Is it harder to Photograph Large Families?

There are various instances where things become less likely as that thing increases in number: The more hay there is in a haystack, the less likely you are to find the needle. If there’s a huge amount of hay, you’re probably very unlikely to find the needle, there’s also probably something wrong with you if you’re playing with needles around huge amounts of hay. What are you doing there? Surely you have something better to do.

Anyway, there is a belief that this negative correlation between a good result and numbers applies to group photography.

Those disbelievers in group photography, who cannot be named in this blog for legal reasons, preach a theory that large numbers of people can deteriorate the quality of a photograph. Are they correct? Let’s see.

Too Busy

Too many things within a shot can clutter and distract from the thing you’re trying to focus on. Presumably, if you’re photographing a large group of people, the thing you want to focus on is the people, but can there be so many that they begin to distract from each other- a can’t-see-the-forest type thing- and if so, what point does that happen?

There may be an answer to that later question, but we’re not prepared to answer it. Once you start getting above 10 perhaps, or if you’re really far away and there’s lots of stuff in the background that also looks like people posing for a picture.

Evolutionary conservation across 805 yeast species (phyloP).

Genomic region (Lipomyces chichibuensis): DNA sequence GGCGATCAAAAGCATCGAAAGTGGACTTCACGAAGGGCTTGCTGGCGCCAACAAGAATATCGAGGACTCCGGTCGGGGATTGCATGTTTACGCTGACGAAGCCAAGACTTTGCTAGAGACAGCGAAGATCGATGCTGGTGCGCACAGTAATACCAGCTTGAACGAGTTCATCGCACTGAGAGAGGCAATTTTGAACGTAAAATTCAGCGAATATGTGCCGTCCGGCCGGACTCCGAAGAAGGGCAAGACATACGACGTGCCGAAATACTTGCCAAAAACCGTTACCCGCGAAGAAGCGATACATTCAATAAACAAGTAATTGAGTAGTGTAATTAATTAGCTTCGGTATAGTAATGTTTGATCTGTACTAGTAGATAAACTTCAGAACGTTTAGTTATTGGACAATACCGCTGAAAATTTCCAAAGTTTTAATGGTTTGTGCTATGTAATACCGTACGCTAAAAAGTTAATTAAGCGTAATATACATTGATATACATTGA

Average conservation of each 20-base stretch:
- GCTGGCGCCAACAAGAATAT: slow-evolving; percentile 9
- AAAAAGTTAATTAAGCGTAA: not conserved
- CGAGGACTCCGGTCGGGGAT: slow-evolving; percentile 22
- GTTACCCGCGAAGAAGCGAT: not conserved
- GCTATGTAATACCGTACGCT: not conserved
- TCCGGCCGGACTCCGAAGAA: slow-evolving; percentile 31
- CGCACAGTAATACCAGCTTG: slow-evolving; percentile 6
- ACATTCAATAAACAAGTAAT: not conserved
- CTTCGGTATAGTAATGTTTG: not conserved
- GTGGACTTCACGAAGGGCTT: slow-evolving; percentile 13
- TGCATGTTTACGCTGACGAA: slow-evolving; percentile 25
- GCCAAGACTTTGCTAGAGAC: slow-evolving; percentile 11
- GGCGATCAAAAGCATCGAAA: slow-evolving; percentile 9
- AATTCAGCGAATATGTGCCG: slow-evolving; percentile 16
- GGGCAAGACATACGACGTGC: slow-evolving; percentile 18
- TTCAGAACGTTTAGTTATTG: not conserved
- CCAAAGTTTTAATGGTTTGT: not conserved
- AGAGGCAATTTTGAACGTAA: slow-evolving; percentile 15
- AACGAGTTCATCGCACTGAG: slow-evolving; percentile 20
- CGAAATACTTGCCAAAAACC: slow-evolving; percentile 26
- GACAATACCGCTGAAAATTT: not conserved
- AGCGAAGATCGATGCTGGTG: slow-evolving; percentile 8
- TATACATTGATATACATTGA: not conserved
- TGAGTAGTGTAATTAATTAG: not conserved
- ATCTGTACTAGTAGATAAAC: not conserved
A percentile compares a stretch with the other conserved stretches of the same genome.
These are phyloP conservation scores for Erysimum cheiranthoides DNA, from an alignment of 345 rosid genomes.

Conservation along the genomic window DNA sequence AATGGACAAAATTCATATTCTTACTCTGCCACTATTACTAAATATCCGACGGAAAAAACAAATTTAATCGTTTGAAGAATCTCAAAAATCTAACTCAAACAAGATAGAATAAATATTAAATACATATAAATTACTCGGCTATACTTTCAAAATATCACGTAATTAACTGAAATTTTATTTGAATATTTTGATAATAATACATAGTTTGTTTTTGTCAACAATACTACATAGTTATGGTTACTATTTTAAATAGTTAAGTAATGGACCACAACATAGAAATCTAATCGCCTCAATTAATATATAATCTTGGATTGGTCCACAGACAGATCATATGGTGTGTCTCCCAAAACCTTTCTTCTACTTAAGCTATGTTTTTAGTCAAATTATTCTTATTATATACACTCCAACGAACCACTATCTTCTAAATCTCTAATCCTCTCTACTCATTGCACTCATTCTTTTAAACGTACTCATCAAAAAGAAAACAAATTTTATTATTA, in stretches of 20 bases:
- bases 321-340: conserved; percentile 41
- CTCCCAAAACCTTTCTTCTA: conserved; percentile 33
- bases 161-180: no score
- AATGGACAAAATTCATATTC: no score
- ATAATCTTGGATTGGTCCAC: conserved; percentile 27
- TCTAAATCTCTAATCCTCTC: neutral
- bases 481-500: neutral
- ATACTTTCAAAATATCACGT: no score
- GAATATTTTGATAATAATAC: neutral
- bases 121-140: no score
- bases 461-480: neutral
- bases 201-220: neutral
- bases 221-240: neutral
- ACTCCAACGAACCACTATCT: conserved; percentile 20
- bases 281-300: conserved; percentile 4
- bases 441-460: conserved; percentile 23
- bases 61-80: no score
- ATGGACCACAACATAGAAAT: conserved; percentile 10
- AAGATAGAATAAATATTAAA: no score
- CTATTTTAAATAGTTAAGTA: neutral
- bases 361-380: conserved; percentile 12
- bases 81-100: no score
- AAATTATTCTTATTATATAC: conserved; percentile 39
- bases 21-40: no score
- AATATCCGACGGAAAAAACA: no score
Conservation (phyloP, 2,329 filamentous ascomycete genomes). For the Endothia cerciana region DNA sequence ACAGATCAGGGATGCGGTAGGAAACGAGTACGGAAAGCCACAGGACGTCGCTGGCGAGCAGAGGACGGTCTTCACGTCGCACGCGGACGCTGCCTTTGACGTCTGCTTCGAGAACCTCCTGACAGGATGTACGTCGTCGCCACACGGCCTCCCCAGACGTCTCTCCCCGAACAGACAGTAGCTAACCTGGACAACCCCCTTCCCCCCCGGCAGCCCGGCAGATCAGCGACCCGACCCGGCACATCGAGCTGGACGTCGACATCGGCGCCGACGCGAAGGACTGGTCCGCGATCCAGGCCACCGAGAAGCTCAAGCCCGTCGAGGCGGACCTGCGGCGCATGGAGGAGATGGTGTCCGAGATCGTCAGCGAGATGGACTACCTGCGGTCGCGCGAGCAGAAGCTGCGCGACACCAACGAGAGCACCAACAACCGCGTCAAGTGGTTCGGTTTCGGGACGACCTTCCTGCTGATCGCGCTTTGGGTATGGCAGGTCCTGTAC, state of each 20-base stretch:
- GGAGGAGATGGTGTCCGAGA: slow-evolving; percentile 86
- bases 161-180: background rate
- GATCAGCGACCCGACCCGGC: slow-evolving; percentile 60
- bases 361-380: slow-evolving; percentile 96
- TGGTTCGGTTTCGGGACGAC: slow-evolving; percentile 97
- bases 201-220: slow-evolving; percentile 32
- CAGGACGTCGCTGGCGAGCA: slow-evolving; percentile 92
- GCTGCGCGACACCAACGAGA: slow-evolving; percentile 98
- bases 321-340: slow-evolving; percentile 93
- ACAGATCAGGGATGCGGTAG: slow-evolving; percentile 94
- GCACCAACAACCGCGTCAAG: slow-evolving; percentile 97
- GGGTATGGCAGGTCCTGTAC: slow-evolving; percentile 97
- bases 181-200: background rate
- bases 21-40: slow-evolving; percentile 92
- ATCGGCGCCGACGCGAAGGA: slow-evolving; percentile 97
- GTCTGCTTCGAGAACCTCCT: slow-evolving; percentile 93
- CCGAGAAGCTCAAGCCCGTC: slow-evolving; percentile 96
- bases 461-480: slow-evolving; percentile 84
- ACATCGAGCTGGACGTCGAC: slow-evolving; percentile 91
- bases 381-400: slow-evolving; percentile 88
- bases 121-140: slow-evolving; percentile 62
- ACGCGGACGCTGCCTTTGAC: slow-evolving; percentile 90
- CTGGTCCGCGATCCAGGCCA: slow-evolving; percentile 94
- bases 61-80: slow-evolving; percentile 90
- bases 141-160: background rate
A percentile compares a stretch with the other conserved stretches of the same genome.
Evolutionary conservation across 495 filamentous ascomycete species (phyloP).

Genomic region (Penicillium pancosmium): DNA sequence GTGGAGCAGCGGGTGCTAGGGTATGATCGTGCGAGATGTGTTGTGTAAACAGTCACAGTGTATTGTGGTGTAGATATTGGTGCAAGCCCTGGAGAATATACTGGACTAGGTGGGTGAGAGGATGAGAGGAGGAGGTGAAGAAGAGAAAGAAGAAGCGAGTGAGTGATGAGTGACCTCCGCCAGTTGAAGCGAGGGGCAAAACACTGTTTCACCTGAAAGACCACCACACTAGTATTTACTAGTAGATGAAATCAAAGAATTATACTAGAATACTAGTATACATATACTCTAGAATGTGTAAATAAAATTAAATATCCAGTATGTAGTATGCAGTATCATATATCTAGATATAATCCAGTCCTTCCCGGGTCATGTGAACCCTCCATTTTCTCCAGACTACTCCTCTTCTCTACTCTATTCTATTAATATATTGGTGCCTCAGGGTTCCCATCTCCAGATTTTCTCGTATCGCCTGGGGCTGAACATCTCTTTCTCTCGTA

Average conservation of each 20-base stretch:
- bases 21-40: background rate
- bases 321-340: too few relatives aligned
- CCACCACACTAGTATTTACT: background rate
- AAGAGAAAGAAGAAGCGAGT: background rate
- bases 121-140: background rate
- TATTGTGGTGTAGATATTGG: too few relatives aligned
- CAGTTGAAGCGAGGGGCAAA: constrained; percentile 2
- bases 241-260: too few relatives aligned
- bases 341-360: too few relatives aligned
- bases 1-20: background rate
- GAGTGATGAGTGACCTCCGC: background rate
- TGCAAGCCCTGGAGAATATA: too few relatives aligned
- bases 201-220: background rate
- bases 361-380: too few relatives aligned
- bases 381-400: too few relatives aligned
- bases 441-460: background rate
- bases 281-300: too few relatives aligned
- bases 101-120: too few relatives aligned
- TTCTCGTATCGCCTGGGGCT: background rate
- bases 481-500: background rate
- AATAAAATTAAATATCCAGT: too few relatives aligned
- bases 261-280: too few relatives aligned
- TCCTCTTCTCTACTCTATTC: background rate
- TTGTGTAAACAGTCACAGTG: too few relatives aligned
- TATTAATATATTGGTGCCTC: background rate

The point is that, for most large families, you’re not going to have to think about numbers much bigger than 10-15, so the important thing is to make sure there’s nothing else competing with them. Remove the previously-mentioned backdrop distractions or move to a different setting, then you should have jumped that hurdle.

Read more about bad photography techniques

Go “Active” or stay plain?

So we’ve accepted that numbers alone can’t be a problem, but then we look at directing the people in the photos. Contemporary studio photographers such as www.venturephotography.com often showcase their active & lively photograph sessions where families will be running, rolling, dancing or whatever other activity you could conjure- they’ve probably done it- but does the effectiveness of that diminish with large groups? If you’ve ever been to see them, you’ll see that they manage to do exactly that kind of thing with groups or 10 or more, and they still look pretty flippin’ good.

 

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